Make Your Back Yard a Hummingbird Hilton
This is peak season for hummingbirds but if you want them to be your guests, you'll have to offer some hummingbird hospitality. This means providing them with the same services you'd expect in a good hotel: appealing food and drink, and a comfortable place to sleep. When you translate that into the world of hummingbirds, all you have to do is prepare a sugar solution and put it into a well-designed feeder. That's their food, drink, and lodging right there.
Wait a minute, you might say. You talk about lodging, but I didn't even know hummingbirds sleep, let alone sleep on a hummingbird feeder.
Yes, these flying miracles with hearts that beat up to 1,000 times per minute and wings that carry them as far as 6,000 miles over the course of a year, do stop and snooze. And one of the places they've been known to snooze is on the perches of hummingbird feeders. Just check out this one-minute video on YouTube. (Amazing what you can find on YouTube: there's also a one-minute video of a hummingbird snoring.)
So the key to having hummingbirds visit your yard is simply to put out feeders and fill them with sugar solution. In a previous article we discussed hummingbird feeders, the information still holds up and we stand by our recommendations.
Today we'll go into detail about the sugar solutionhow to make your own and the right way to use it. This might seem a simple matter, and it is in certain ways, but if you don't do it right, the hummingbirds simply won't come, or, even worse, they could be harmed.
You've probably heard a fancier name for it: hummingbird nectar, but there's actually no such thing. Hummingbirds extract nectar from flowers but nobody sells flower nectar. However, the ingredient in the flower nectar that nourishes the hummers is sucrose, and white table sugar is 100% sucrose. Since flower nectar is approximately 20% sucrose, all you have to do to create a viable substitute is make a solution of 1 part sugar to 4 parts water. Bring it to a boil to eliminate any bacteria or mold, and when it cools down to room temperature, you're ready to go.
But here are some details to keep in mind: use the purest water available and choose a brand of granular white sugar that contains no preservatives or additives (Domino, for example), and DO NOT substitute brown sugar, honey, or any other kind of sugar or sweetener. This is critical. For example, hummingbirds can die from the mold that will start to grow if you substitute honey.
And another thing: DO NOT add red dye to your sugar solution. It is true that hummers are attracted to the color red, but you'll be pouring your solution into a red feeder anyway, so the addition of red dye is unnecessary. More important, the systems of the hummingbirds are so delicate and sensitive that it could do them harm over time. Hummingbirds feed 5-8 times an hour and they consume up to two times their body weight in nectar and insects every day. If their daily diet includes red dye, that could mean a lot of dye over time, perhaps enough to hurt them. So it's best to err on the side of caution and avoid it.
You'll want to change the solution in your feeders every two or three days. If you see no signs of mold or fermentation (odor, or change in the color of the solution) you can get away with doing it less often. But the hotter the weather, the faster the solution will spoil; during very hot spells you might even need to change the solution every day.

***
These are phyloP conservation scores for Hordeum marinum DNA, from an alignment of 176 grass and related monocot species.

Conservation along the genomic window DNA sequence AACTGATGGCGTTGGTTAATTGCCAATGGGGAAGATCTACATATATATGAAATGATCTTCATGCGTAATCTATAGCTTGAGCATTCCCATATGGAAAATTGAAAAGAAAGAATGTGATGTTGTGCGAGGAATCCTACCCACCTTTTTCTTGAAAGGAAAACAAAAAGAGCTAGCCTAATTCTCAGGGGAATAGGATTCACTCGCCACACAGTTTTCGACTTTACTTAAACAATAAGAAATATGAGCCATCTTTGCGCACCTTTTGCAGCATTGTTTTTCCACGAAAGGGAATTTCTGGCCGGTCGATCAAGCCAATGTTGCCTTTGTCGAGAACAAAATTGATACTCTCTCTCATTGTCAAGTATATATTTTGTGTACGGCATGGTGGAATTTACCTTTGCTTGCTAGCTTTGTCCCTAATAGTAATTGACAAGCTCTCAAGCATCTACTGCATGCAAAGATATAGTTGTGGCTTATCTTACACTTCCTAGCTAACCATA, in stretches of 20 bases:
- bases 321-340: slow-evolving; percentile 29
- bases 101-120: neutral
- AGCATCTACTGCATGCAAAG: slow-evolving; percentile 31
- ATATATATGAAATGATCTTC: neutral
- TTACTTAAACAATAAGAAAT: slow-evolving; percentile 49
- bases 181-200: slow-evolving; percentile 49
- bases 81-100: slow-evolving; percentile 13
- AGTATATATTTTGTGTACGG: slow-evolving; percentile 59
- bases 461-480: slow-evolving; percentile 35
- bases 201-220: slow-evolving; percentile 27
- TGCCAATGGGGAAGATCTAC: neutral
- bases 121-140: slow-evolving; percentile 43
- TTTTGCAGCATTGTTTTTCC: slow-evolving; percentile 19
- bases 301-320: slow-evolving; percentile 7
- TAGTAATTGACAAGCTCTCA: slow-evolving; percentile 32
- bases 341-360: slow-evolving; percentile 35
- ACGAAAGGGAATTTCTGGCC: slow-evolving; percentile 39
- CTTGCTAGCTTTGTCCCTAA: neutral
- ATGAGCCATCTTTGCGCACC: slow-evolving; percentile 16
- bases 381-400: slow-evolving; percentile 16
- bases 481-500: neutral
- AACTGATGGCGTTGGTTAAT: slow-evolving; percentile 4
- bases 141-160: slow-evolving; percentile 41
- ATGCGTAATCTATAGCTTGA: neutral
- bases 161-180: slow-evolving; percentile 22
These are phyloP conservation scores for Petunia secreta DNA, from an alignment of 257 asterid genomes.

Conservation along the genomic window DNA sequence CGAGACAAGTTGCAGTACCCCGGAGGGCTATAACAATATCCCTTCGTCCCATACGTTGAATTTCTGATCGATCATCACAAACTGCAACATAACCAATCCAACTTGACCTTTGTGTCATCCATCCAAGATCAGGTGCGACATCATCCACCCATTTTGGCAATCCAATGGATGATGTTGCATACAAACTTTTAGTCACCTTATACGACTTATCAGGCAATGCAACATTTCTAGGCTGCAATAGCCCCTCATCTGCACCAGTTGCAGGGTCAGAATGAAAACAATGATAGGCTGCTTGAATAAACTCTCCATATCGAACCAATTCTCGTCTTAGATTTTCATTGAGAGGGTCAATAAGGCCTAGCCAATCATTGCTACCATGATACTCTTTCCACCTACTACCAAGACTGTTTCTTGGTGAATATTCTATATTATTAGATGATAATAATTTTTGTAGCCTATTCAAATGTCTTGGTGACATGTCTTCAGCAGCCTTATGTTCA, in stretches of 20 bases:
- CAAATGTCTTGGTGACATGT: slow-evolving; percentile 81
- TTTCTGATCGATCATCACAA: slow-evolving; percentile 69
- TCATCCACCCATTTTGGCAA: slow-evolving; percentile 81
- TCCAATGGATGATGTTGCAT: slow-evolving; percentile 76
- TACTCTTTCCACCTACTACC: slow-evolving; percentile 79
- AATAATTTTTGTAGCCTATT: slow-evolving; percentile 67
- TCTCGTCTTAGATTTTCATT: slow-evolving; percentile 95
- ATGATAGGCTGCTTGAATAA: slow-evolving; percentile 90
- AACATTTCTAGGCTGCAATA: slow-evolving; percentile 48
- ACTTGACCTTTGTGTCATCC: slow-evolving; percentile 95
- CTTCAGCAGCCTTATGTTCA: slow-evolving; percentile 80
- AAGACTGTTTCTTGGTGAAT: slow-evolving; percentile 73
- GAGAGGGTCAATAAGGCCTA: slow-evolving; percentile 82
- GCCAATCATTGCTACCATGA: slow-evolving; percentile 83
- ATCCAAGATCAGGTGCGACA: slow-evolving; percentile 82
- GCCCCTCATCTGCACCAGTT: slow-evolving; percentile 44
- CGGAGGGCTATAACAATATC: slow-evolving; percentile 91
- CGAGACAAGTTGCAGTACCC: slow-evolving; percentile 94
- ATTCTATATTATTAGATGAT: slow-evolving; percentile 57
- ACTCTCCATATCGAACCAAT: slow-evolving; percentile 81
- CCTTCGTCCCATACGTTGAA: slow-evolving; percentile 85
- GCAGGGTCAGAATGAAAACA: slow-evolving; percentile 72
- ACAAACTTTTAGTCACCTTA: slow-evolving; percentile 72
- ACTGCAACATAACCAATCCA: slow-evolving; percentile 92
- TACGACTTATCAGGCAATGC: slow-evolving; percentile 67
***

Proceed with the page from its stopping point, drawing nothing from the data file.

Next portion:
Before you add your sugar solution to your feeders, rinse them out thoroughly. At least once a week clean them with some soapy water and a bottle brush; some people use white vinegar. After you've filled up your feeders, refrigerate any unused solution; it should last for about a week but you should use it as soon as possible.
Much more important than avoiding red dye in your sugar solution is to avoid pesticides, herbicides, and fungicides in the area where you're offering hummingbird hospitality. The tiny kidneys and livers of the hummingbirds simply can't handle any toxic substances, so it's essential that you offer them as pure an environment as possible.
What will give your back yard value-added appeal in the eyes of your little bejeweled patrons is the presence of their favorite plants. In a previous article we discussed four such plants: Monarda, Butterfly Bush, Lantana, Zinnia and Fuchsia. We would also like to suggest Salvia and Sage as additional plants for your hummer garden. Hummingbirds will want to dine out at these fine nectar-bearing plants and you can be sure that they will appreciate the enhanced ambience those blooms provide in your back yard as much as you do. For a list of plants that will bloom all season long, read our blog article: The Ultimate Dining Guide for Hummingbirds.
Another help in creating the prefect backyard for your hummingbirds is to offer them nesting material. If you don't have access to a prepackaged supply, they will also use moss, cotton fluffs, bits of willows, soft plant pieces, dryer lint, and leaf hairs.
Hummingbirds don't make reservations, but to see the travel itinerary of the ruby-throated hummers, visit hummingbirds.net. In the meantime, roll out the grass carpet and follow our hummingbird hospitality advice. You may soon find that your back yard has turned into a Hummingbird Hilton.